A famous Nigerian politician once advised the country’s leaders to separate sports and politics. Just as can be seen with the most successful countries and federations like the US, Great Britain, France, and Germany whose plethora of medals in the just concluded tournament is evidence of the absence of political influence. They cited the performances of the country or local sports teams in major competitions as down to the interest of the leaders in sports. That advice has fallen on deaf ears. The Puma kit drama at the Olympics is a result of internal politics in both the sports ministry and the AFN, and the athletes came off worse from the needless bureaucratic infighting. A faction of the AFN accused the administrators who agreed to the Puma deal of fraud. Despite those officials being cleared of any wrongdoings, high-ranking members of the Nigerian sports ministry still opted against using the hundreds of kits provided by Puma. Instead, they opted to spend state funds to secure kits for the athletes, which in turn led to the lack of sufficient apparel for those athletes.

The Puma deal also had incentives for athletes, as the German sports brand pledged to offer cash rewards of $15,000, $5,000, and $3,000 for Gold, Silver, and Bronze finishes respectively. However, after the debacle of failing to see their branded kits on the Nigeria Olympic team, Puma was forced to cancel the deal, leaving athletes high-and-dry and without a chance of earning such cash rewards.

Another habit of the administrators in the country is promising to offer cash and lucrative rewards to athletes should they achieve a certain goal rather than providing an environment where those athletes can successfully prepare for the games. Because let’s face it, if you offer me $100,000 to cut down a tree and you ensure I’ve no option of sharpening my ax, I’m never going to successfully cut down the tree. Cash rewards are good, but until the Nigerian administrators and government start to provide its athletes with the necessary tools to compete, not only will shambolic outings like Tokyo continue, a host of these athletes are bound to search for better opportunities with other countries.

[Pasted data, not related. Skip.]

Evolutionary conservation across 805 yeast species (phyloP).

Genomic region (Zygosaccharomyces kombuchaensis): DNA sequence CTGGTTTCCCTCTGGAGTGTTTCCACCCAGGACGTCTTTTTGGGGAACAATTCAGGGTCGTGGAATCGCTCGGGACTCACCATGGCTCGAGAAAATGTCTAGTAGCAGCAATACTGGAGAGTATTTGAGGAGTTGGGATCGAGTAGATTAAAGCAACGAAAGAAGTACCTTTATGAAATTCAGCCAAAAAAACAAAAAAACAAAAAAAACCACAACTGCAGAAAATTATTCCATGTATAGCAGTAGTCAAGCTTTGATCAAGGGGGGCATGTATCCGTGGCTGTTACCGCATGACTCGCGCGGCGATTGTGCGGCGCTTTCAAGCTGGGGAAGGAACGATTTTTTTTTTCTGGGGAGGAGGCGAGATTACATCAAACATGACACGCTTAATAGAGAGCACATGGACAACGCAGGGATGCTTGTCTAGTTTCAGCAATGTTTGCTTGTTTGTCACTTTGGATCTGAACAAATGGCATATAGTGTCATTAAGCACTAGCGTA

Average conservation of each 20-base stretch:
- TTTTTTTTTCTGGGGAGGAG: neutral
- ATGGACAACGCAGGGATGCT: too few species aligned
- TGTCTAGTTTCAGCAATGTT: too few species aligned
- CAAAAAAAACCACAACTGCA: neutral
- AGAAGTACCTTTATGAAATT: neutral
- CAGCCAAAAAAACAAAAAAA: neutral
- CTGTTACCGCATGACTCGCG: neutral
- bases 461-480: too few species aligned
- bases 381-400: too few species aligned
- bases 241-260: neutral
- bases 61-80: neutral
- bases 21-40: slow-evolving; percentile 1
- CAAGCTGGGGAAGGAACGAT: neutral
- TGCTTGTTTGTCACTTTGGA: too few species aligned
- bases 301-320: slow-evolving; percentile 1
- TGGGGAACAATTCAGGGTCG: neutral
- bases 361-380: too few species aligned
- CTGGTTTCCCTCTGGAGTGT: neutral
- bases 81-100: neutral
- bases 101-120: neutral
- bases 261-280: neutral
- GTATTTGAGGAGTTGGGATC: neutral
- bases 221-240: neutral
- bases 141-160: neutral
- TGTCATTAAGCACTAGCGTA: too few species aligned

A Glimmer of Hope

The Nigerian Men’s Basketball team might have exited the Olympics in Tokyo with three losses to Australia, Germany, and Italy with a bottom finish. However, they offered hope of what the country can achieve with effective planning. The Nigerian Men’s Basketball team is sponsored and funded by private individuals. Eight of the team’s players ply their trade in the NBA and the team has a partnership with the Golden State Warriors. The D’Tigers, as they are known, ignited excitement in Nigeria after their shocking victory over the United States and Argentina in their pre-tournament games. The team, led by Golden State Warriors assistant coach Mike Brown, failed to make it to the quarterfinals but showed a glimpse of the great things that can be achieved should this level of preparation be maintained.

Their female counterparts qualified for their second Olympic Games in Tokyo, and despite losing all three group-stage games, the future of the team looks bright. Players like Erica Ogunmike, Elizabeth Balogun, and Kunaiyi Akpannah are all under the age of 24. The possible future additions of Arike Ogunbowale and Chiney Ogunmike should have the makings of a team that can do well in 2024 in Paris.


It wasn’t all doom and gloom for team Nigeria. Enoch Adegoke, 21 years old sprinter, qualified for the finals of the men’s 100m. A hamstring injury meant he couldn’t finish the race, but the potential is there. Nigeria can also look to the likes of Usheoritse Itsekiri, who just narrowly missed a chance to qualify for the 100m due to injury, and Divine Oduduru, who also barely missed the men’s 200m final, as the bright future for Nigeria’s hopes in Paris.

Tobi Amusan exceeded expectations by qualifying for the women’s 100m hurdles final and finishing in fourth place. Amusan’s outstanding display in Tokyo provided a bright spot for the women’s track team whose star athlete, Blessing Okagbare, was disqualified after she tested positive for Human Growth Hormone.


There’s a popular saying in Nigeria “Naija no dey carry last” meaning Nigerians don’t finish last, maybe it’s time for the country’s leaders and administrators to start targeting the first-place finish rather than hoping they don’t finish off as the worst of the worst.


Follow Author


Blais scores twice, Canada beats Germany 5-2 to win gold at men’s hockey worlds

Published on

TAMPERE, Finland — Sammy Blais scored twice as Canada beat Germany 5-2 to capture gold at the men’s world hockey championship today.


Continue Reading


Stars stay alive with 4-2 road victory over Golden Knights

Published on

Continue Reading